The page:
A few weeks ago, I had the opportunity to take a couple of trapeze classes, something I’d done maybe 10-20 times back in in the mid-late 2000s. Aging 10 years has delivered to me a larger body, a weaker core, chronic aches and pains, and a more exaggerated fear response, but I was determined to get back on the rig.
The flying trapeze, popularized by Carrie Bradshaw in Sex and the City’s 2003 episode, “The Catch,” is a metaphor for so many psychological concepts; if you try it, you’ll see why. You face your fears, tackle doubts and uncertainty, reach out for support, and learn to let go, all in a 30-second flight.
Here are a few lessons learned on the trapeze rig:
1. You can feel feel fear and still progress. For me, climbing the ladder to get to the platform where you jump is scary. It’s heart-pounding, mind-racing terrifying. In fact, the combination of the physical exertion of climbing a tall ladder with the dread of what’s to come is enough to make me breathless. Each and every time. But, every time I climbed, I felt this fear and kept on going, one step at a time, until I reached the top. That’s how we tackle challenges, recovery, and life itself, placing one foot in front of the other, even – and especially – when fear sets in.
2. Listen to your teachers. In trapeze, there’s a team of teachers who coach you through the skills. One coach is handling the lines (attached to your harness), one is on the platform, and there’s often a third helping out, certainly when it’s time to catch. Following their instructions, especially as they say them, is key. As I was practicing a couple of tricks over two days, I realized that fear sometimes causes me to stop listening or to believe that I know better than a team of professionals (e.g., moving from one position to the next before the coach called out the transition), and that staying open to instruction, rather than acting according to the script in my head, was important. Here I am, creating my own cues, instead of trusting the wisdom of my teachers:
If there are people in your life whose judgment your trust – whether it be friends or family, health professionals or recovery supports – remember to incorporate their guidance. We can’t do this alone.
3. Mind your body. Each trick on the trapeze is composed of several parts. If you think about all of them, especially in the context of fear, you can become easily overwhelmed. Instead, focus on one piece at a time, and remember, your coaches will cue you. Try not to manufacture positions based on what you think should happen. Your body, aided with momentum from the swing, will naturally do what it needs to do. Your body will also nudge you (and then get louder) when it’s time to back off. During my lesson on the second day, the aches/pains from flying started to outweigh the gains. I just didn’t wan it anymore. So I quit. Honor your body by knowing when to walk away.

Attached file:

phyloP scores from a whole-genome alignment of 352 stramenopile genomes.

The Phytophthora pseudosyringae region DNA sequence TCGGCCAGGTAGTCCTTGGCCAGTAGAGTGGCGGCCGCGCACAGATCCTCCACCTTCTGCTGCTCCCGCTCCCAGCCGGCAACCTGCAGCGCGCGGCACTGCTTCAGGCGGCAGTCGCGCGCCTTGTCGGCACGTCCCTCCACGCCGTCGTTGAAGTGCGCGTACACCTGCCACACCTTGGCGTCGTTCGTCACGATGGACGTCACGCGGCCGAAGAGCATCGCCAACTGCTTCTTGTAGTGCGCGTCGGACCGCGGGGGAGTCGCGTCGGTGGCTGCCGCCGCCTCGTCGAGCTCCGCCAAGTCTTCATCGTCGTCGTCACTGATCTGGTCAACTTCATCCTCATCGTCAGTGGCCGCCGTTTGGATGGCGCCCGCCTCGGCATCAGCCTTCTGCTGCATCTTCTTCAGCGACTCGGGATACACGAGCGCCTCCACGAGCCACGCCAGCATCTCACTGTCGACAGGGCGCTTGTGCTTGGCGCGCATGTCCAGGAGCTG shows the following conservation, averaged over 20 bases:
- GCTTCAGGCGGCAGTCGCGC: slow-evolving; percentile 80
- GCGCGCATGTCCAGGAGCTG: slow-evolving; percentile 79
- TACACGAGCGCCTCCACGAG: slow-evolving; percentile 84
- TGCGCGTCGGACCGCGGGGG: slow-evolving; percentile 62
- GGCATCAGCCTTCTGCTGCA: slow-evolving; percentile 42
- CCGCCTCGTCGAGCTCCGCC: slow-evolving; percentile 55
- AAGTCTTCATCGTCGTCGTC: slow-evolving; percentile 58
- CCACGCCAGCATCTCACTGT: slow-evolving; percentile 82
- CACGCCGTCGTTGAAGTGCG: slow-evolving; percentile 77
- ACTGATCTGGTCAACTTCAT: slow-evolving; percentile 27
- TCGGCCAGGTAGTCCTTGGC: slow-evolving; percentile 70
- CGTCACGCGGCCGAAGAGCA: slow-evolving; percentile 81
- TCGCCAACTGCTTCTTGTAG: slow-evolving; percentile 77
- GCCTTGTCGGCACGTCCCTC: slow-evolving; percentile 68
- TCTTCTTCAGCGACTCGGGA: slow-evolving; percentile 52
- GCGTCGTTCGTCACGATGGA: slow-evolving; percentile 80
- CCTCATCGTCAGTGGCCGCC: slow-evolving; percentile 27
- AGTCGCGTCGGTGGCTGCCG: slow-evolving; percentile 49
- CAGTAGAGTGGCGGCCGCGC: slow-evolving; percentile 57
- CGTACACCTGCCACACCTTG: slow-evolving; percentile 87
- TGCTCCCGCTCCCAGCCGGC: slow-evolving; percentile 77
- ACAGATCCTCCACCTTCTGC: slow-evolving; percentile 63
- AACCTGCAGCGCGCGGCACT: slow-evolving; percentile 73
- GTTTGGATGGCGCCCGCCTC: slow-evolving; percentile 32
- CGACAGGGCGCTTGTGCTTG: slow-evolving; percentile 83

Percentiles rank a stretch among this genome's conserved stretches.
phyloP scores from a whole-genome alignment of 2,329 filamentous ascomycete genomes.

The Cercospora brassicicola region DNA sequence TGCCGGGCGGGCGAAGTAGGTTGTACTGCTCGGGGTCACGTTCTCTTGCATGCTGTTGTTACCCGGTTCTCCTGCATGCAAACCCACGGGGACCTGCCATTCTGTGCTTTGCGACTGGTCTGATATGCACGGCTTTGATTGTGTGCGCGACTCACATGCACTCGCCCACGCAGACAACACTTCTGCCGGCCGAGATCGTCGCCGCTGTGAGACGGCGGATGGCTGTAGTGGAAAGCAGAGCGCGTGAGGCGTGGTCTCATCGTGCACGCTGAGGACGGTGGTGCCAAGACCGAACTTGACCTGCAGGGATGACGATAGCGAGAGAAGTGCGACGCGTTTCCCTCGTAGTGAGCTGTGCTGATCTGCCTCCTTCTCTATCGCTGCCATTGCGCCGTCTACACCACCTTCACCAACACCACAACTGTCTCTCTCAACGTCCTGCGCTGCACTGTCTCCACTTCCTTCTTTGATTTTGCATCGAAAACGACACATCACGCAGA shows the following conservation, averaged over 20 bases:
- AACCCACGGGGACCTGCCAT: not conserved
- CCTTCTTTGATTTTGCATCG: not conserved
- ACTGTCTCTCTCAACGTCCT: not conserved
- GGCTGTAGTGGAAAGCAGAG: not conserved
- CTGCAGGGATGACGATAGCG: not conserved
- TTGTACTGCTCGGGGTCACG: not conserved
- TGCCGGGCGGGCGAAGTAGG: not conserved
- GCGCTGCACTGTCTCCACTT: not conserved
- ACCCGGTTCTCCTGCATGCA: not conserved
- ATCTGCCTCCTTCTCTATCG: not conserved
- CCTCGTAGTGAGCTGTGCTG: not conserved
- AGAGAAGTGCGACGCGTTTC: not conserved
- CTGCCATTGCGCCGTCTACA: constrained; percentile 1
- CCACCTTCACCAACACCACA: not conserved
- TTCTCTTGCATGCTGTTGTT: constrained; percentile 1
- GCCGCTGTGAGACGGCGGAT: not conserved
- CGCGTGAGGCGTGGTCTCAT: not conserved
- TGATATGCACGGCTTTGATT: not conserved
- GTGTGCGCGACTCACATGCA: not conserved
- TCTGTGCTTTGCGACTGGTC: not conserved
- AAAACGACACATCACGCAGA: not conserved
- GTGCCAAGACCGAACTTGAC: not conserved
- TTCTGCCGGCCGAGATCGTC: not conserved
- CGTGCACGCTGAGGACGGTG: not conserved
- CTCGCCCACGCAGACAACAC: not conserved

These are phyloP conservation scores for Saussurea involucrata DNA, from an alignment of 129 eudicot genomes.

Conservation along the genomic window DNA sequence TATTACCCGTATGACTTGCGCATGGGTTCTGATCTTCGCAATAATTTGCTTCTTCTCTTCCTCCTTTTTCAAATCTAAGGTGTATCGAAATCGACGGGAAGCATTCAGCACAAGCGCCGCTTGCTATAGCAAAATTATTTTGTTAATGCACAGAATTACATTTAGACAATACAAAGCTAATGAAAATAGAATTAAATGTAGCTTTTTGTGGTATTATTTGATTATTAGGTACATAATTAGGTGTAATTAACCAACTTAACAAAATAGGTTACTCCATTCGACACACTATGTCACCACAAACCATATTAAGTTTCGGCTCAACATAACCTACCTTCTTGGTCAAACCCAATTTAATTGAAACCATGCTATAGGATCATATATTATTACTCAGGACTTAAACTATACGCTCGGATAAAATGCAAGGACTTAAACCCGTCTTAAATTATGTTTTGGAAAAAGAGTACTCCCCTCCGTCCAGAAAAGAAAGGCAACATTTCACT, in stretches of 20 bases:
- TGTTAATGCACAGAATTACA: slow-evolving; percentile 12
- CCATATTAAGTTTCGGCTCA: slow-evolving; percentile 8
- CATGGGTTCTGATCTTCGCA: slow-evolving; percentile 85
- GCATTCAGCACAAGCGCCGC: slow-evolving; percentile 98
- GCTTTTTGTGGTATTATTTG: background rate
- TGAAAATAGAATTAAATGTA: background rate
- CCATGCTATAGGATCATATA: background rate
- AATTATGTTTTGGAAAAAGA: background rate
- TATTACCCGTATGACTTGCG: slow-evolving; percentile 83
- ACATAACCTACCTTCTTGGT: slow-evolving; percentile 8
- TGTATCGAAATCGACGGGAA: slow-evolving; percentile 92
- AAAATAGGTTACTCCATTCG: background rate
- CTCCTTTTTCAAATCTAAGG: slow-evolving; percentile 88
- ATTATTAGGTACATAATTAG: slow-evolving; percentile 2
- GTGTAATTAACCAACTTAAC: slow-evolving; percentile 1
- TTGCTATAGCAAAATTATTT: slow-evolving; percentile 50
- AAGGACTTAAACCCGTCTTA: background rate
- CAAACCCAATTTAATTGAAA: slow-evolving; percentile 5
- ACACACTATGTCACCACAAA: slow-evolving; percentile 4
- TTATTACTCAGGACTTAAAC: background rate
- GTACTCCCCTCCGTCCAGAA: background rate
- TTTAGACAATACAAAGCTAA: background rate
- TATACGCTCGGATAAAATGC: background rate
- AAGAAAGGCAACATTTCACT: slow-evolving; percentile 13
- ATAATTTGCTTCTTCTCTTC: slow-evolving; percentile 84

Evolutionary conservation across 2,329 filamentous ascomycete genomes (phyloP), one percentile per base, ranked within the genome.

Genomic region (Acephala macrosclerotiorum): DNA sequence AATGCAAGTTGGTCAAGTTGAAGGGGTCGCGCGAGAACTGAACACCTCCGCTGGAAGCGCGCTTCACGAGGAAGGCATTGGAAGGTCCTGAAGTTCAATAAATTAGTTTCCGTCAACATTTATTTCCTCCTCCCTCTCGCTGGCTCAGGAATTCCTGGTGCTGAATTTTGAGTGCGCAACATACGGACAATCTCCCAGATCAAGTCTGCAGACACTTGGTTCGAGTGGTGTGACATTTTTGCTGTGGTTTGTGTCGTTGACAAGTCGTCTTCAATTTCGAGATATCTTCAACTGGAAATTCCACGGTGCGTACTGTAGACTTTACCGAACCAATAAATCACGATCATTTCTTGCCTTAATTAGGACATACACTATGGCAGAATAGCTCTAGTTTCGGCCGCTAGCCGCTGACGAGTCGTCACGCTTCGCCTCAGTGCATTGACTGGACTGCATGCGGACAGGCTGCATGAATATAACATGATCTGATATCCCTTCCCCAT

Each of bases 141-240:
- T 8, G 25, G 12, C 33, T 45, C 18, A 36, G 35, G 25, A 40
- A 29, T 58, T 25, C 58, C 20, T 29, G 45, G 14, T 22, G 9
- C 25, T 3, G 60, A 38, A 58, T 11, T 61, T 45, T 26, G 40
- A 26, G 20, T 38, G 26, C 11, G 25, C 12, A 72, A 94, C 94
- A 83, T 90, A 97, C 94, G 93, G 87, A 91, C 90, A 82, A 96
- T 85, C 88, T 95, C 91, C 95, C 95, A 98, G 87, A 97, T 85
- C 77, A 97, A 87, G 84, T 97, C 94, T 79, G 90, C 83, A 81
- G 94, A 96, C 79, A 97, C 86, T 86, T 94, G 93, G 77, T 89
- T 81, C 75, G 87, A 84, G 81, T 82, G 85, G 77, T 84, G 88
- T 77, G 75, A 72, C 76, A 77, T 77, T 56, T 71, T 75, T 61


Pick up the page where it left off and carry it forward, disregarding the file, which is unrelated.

4. Trust in your support. This is a big one, especially for the famous “catch.” One of the biggest challenges I face personally is allowing others to step in, trusting they’ll be available for support. It’s no surprise that the catch has been my nemesis on the trapeze. Even when I took classes years ago, I’d nail a trick only to fall apart once it was time to catch. I’d reach or grab, break form, or simply freeze.
Here’s me, in my first catch attempt most recently. I missed, and the feedback from the instructors was that I tried to catch the catcher instead of letting him catch me. But it’s only in trusting that someone else (a family member, a therapist, a peer from treatment, your beloved pet) will be there to support you that you can let go and conquer what’s in front of you.
5. Be open to possibility. While it will likely seem terrifying at first, flying through the air is an indescribable, natural high. For me, it’s worth the agita, the blistered palms and bloody feet, and the aching back and neck that follow. Even more of a high is letting go of my assumptions around doing all of the labor at all times and letting someone else do his job, to catch me as he promised.
My first day there, I met a woman named, Cecille. She was in her mid-50s and spoke with a European accent. I was floored in watching her fly, so acrobatic and fearless. Cecille told me she left her hectic NYC life and moved across the street from this small-town Floridian resort to be closer to the trapeze. “But you could have taken lessons in New York,” I said, wondering why such a drastic life move. “I know, she responded, “But when you’re busy in your life, you only go once a week, and I wanted to go every day. Life is too short, you know?”
What kinds of possibility await you?
Here’s my final attempt:
If you’re physically able to participate in trapeze and have the resources to do so, we’re curious to know if you see some parallels between your participation and what’s circulating in your life. How do you approach the experience? What comes up for you when you fly? Be sure to let us know!